Find Treasure in Recycled Trash

Extracting value from garbage—and giving consumers and businesses a cut—will drive the next wave of waste management

Written by Mira Shenker

Green products keep filling store shelves, but the bigger eco-business opportunity may lie at the other end of the cycle: in disposal, not production. As governments toughen up recycling rules and consumers realize that some of their waste has value, there’s money to be made from the growing piles of trash.

Businesses will be held more and more responsible for dealing with their waste in an environmentally sound manner, and they will need innovative services to help them do it.

Residential recycling is already in force in many cities, but new laws will target companies. “Businesses will be held more and more responsible for dealing with their waste in an environmentally sound manner,” says William Shutkin, CEO of San Francisco-based Presidio Graduate School, which specializes in sustainable management and social entrepreneurship. “And they will need innovative services to help them do it.”

Recycle People Corp., which collects paper, electronic and other waste from offices in the Greater Toronto Area, has to date served businesses looking to “do the right thing,” says owner Farid Parhami. But proposed regulations such as Ontario’s Waste Diversion Act that shift responsibility to industry would likely hike the demand for Recycle People’s services.

The spread of composting regulations may offer a similar boost for companies like Pedal to Petal, a Victoria, B.C.-based bicycle-powered pick-up service that hauls away residential kitchen scraps and turns them into compost. In 2015, Metro Vancouver and the entire province of Quebec will ban organics from landfills. Most urban residents can expect city pick-up, but companies and some multi-unit dwellings will need to hire private services to handle their organic waste. The trick for entrepreneurs, says Shutkin, is finding a profitable business model: “It’s still expensive to pick up even a grocery store’s waste food.”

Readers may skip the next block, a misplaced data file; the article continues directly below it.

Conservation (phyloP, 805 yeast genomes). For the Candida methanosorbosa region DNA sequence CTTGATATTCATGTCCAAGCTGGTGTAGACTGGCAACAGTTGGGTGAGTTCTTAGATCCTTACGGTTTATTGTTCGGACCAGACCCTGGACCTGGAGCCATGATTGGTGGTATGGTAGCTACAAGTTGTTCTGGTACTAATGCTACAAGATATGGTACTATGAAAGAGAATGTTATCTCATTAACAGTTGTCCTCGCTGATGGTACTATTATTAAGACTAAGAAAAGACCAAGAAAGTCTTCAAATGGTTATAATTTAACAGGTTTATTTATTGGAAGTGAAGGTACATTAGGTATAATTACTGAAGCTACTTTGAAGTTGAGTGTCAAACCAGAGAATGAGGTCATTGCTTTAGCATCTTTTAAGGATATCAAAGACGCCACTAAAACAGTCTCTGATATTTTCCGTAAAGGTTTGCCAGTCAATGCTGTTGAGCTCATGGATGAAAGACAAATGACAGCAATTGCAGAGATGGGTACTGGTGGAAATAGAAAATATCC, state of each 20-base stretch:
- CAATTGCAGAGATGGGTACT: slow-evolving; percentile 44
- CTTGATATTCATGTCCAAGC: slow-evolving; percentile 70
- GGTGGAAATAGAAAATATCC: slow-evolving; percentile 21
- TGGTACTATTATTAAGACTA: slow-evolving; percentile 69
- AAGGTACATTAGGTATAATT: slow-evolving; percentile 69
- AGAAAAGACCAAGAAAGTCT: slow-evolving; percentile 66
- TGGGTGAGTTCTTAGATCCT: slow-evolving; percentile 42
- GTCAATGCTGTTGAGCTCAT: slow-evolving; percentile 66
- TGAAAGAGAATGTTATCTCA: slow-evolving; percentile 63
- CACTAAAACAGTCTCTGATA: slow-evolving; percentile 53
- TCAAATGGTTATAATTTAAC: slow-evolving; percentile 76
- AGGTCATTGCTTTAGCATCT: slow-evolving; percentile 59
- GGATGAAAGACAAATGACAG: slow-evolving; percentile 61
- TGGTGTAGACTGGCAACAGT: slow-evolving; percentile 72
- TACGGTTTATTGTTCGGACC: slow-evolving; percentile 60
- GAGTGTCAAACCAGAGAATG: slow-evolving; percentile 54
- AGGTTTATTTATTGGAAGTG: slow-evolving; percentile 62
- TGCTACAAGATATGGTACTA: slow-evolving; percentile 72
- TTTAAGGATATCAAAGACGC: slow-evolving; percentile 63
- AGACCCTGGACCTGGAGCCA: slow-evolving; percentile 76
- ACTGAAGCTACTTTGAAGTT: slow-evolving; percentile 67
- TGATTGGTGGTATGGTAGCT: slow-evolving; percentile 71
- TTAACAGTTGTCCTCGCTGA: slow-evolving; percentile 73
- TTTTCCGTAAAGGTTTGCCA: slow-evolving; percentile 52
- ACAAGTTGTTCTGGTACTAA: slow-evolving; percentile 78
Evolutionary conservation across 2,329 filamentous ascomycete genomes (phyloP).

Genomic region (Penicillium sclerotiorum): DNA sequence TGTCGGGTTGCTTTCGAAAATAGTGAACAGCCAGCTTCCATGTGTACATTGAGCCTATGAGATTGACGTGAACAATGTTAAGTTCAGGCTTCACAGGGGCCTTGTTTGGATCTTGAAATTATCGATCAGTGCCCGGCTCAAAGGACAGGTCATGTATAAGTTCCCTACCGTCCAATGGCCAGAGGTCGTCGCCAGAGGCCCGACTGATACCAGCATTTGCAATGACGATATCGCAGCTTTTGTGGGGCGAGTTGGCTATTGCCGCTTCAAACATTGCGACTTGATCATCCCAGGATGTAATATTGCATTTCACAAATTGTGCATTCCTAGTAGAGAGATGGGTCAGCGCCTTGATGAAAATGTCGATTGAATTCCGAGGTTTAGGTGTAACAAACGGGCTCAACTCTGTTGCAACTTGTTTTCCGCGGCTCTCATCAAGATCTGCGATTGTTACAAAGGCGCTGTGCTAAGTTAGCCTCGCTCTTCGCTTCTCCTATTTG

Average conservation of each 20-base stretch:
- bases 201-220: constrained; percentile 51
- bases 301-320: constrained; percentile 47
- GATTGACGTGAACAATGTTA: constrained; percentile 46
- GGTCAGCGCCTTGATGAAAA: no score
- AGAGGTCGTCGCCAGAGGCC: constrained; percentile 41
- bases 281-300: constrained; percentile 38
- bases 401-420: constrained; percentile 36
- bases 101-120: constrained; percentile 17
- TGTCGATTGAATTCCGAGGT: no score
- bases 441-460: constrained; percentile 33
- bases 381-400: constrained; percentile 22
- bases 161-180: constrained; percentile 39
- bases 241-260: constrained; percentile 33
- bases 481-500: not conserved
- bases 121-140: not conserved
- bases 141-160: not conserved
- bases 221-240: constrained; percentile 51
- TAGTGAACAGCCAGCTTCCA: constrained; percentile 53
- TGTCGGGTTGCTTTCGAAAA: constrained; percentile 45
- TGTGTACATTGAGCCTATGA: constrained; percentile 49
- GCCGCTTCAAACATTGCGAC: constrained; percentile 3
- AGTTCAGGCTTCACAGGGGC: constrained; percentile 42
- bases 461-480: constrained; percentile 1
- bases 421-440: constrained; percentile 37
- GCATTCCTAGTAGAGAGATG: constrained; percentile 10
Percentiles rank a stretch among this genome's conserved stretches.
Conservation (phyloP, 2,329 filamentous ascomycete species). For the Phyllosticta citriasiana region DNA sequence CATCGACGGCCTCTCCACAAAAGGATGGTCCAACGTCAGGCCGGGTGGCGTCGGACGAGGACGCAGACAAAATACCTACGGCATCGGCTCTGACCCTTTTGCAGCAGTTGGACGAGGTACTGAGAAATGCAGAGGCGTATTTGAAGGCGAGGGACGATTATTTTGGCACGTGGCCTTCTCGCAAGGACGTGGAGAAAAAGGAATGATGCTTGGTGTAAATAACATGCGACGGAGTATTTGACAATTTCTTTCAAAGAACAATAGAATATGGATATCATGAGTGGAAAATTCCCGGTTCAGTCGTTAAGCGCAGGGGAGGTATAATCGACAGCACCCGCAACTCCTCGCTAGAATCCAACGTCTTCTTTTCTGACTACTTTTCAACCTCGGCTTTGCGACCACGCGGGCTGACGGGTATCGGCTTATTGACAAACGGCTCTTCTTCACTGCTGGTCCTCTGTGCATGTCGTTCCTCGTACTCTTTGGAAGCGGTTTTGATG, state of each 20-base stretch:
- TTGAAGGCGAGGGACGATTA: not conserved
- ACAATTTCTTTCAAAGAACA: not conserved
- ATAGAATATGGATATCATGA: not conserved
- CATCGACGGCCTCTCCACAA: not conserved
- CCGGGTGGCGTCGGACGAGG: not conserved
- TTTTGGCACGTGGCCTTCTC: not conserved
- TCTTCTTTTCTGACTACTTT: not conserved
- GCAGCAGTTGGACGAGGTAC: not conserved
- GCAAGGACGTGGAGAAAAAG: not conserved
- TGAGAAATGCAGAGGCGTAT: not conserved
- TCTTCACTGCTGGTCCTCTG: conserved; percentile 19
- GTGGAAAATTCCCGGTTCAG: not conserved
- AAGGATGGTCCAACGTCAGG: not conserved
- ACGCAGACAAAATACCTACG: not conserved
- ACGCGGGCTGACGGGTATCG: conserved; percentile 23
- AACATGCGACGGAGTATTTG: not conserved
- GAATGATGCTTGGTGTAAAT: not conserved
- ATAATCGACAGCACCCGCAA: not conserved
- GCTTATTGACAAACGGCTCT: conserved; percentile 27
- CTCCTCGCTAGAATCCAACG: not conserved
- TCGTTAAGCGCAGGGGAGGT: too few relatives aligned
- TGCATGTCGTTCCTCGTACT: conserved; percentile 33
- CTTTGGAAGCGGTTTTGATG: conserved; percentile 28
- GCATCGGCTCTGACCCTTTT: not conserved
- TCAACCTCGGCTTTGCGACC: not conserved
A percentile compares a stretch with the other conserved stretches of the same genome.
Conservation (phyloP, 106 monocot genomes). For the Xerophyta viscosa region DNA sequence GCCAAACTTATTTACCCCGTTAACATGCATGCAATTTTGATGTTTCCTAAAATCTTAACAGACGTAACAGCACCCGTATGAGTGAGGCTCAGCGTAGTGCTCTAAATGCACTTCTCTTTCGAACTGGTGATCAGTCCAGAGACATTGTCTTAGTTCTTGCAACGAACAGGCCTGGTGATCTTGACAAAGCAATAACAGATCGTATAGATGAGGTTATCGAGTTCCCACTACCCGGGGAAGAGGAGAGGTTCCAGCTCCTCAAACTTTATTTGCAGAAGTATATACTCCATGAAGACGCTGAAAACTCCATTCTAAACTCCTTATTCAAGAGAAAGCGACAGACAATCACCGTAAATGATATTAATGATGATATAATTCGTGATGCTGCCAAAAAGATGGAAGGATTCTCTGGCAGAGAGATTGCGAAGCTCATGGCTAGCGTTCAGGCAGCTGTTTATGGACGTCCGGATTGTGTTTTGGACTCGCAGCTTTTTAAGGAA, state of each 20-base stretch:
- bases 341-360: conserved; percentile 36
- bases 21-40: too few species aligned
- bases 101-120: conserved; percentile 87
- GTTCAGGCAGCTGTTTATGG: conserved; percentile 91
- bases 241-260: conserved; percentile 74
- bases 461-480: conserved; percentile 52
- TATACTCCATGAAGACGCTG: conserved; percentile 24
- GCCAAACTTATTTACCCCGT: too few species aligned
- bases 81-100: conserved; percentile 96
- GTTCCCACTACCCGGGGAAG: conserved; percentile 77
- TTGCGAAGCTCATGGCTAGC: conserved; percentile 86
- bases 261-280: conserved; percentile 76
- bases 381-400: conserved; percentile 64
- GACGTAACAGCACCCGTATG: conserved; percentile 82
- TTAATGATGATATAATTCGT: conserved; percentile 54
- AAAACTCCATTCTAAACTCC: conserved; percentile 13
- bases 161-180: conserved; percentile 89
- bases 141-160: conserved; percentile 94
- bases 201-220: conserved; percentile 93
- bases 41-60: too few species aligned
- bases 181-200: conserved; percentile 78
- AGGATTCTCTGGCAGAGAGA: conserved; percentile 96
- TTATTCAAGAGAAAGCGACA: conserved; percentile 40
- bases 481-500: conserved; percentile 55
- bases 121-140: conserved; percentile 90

Perhaps the biggest recycling bonanza will lie in discarded electronics as the obsolescence cycle grows shorter (Canadians now replace their cellphones every 30 months or so). The federal government alone disposes of at least 2,000 tonnes of electronic equipment a year, ranging from computers and security gear to medical devices.

Cliff Hacking, CEO of the Electronic Products Recycling Association (EPRA), says such waste is a treasure trove of recoverable materials—mercury bulbs, copper coils and metals such as gold and cadmium. A California entrepreneur is capitalizing on this value with the ecoATM network of “e-cycling” kiosks, which scan cellphones, MP3 players and tablets, search for the highest prices on the devices or their components and offer the owner cash on the spot.

Hacking notes that 80% of the e-waste the EPRA’s network of Canadian recyclers processes comes in through drop-off points. “If you could find an economic model to pick up from the consumer, you would get a pretty strong response,” he says. But providing eco-waste services is provincially and federally regulated. “A new business will need to go through a qualifying process to ensure it is handling those materials in an environmentally correct way,” says Hacking. He also cautions that any company dealing with computer recycling will face the issue of data security. Governments and large businesses typically only work with firms that guarantee data wiping. But with e-waste recycling pegged to become a $15-billion global market by 2015, entrepreneurs should find it well worth the legwork.

This story is part of PROFIT’s 2014 Opportunity Guide, full of trends, ideas and markets you can jump on right now

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